As the Senate narrowly approved a $1.9 trillion COVID-19 relief bill, one of three new high-capacity vaccination sites in the District opened its doors Saturday at the Walter Washington Convention Center.
The high-capacity vaccine sites will offer the Johnson & Johnson shot, which only requires one dose.
The Providence Health System and the Entertainment and Sports Arena are also hosting these high-capacity sites.
These are not walk-up sites, and appointments must be booked through vaccinate.dc.gov or through D.C.’s call center, Bowser said at a press conference Thursday.
DC Health Director LaQuandra Nesbitt said that residents will see more vaccination appointments available because of the increased capacity and the city is receiving more vaccines.
Arlington County hosted its first mass vaccination event for eligible residents at the Lubber Run Community Center.
Residents lined up at 9 a.m. to get one of 1,500 doses of the Johnson & Johnson vaccine.
You need to have an appointment in order to receive a shot.
The vaccinated population in D.C. may be overestimated in this map because some non-residents who work in D.C. are included in the totals.
What the Data Shows
There are concerning points and positive signs in Saturday’s data for D.C., Maryland and Virginia: Case counts are up, but hospitalizations are down.
Each area reported the highest number of new coronavirus cases in a week: D.C. had 151; Maryland 932 and Virginia 1,577.
Fifty-five people died of COVID-19 in the region.
In D.C., 150 people were hospitalized with COVID-19 — the lowest number since the end of November.
Virginia’s hospitalizations fell below 1,000 for the first time since Nov. 13 — hitting 977, the Virginia Hospital & Health Care Association says. Another 830 coronavirus patients are hospitalized in Maryland, the lowest number since Nov. 11.
Vaccination Portals by County
As vaccinations in our region ramp up, here's a look at local portals residents can use to sign up for vaccination appointments or sign up to receive alerts.
- Washington, D.C. signups– vaccinate.dc.gov
- Maryland signups – www.marylandvax.org/ and covidvax.maryland.gov
- Virginia information – www.vdh.virginia.gov/covid-19-vaccine/
- Montgomery County – www.montgomerycountymd.gov/covid19/vaccine/
- Prince George's County – www.princegeorgescountymd.gov/3730/COVID-19-Vaccination
- Howard County – www.howardcountymd.gov/Departments/Health/MM-Alerts-and-Recalls/COVID-19-Vaccine
- Anne Arundel County – aahealth.org/covid-19-vaccine-faq/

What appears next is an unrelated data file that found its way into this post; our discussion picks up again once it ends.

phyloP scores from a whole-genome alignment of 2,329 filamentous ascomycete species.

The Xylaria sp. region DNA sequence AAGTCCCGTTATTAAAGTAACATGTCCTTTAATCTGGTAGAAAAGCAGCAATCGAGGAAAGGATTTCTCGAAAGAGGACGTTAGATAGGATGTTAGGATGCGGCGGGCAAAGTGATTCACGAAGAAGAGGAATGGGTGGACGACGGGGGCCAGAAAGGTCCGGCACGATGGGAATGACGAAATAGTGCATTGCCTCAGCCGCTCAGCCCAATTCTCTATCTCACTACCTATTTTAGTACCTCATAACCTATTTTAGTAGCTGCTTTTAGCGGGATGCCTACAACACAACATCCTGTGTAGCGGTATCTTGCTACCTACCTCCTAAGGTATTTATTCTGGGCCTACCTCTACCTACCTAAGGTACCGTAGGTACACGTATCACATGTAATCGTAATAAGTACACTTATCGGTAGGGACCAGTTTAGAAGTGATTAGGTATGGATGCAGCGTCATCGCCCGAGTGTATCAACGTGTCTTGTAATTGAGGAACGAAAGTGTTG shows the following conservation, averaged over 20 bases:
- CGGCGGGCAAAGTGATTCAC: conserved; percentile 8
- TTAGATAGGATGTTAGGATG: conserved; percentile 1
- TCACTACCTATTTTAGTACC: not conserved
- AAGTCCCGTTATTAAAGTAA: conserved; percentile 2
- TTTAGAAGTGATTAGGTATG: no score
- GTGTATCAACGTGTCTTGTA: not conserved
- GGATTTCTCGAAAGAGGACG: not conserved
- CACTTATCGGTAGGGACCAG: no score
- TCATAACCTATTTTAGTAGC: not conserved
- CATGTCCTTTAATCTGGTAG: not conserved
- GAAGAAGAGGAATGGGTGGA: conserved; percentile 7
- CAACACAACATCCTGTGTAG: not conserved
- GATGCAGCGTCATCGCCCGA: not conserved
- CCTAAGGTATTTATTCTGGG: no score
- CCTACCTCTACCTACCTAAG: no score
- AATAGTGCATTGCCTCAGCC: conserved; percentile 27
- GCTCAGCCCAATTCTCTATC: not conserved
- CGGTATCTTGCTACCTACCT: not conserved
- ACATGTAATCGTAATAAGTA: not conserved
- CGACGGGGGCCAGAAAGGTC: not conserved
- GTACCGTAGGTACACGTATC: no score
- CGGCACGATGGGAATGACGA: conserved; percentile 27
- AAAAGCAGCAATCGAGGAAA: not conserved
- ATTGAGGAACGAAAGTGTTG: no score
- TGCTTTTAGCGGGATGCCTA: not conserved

- Fairfax County – www.fairfaxcounty.gov/health/novel-coronavirus/vaccine
- City of Alexandria – www.alexandriava.gov/health/info/default.aspx?id=119270
- Loudoun County – www.loudoun.gov/covid19vaccine
- Prince William County – coronavirus.pwcgov.org/vaccine-information/ & VDH
Local Coronavirus Headlines
- In the next few weeks, many more Virginians will be heading to pharmacies for their shots. But there's still one problem — not all the pharmacies can coordinate with the state's vaccine waiting list.
- D.C. expanded vaccine eligibility, meaning residents over 65, working essential jobs or with certain chronic conditions can try to book appointments. But many residents were stopped from registering by technical problems.
- D.C. Mayor Muriel Bowser lost her only sister and oldest sibling to COVID-19.
- More than 1,000 Washington, D.C., residents have now died of COVID-19.
- NBC News is making finding information on when, how and where to obtain your coronavirus vaccination easier with its Plan Your Vaccine website.
- Medical schools across the country report a spike in applications, especially from students of color. At Georgetown University’s medical school, applications are up 24% overall and 40% from underrepresented minorities. The University of Maryland along with Howard University have also seen a rising number of applicants.
- Many D.C. restaurant workers who already were coping with the safety hazards and financial impacts of the COVID-19 pandemic also are facing increased sexual harassment, a report from a labor organization says.
- Face masks are required in all National Park Service buildings, and on land maintained by the Park Service when physical distancing is not possible, federal officials have said.
- Virginia dropped its curfew and relaxed some other COVID-19 restrictions, including on outdoor gatherings, as of March 1.
- Thousands of students returned to classrooms as schools reopened Feb. 16 in Frederick County, Maryland, and in Fairfax and Loudoun counties in Virginia.0
- Virginia Gov. Ralph Northam directed all schools to offer in-person classes by March 15, saying the Centers for Disease Control and Prevention and other leaders say it's possible to reopen safely.
- The Fairfax County School Board voted unanimously to bring all students back in-person for hybrid learning by March 16.
- D.C. lifted its ban on indoor dining, but libraries and recreation centers are still closed.
- Bars and restaurants in Maryland can remain open past 10 p.m starting Feb. 1. Restaurants will still have to operate at no more than 50% indoor capacity.
- All Smithsonian museums and the National Zoo remain closed due to COVID-19.
How to Stay Safe
Anyone can get COVID-19. Here are three simple ways the CDC says you can lower your risk:
- Wear a snug-fitting mask that covers your nose and mouth.
- Avoid being indoors with people who are not members of your household. The more people you are in contact with, the more likely you are to be exposed to COVID-19. If you are indoors with people you don’t live with, stay at least six feet apart and keep your mask on.
- Wash your hands often, especially after you have been in a public place.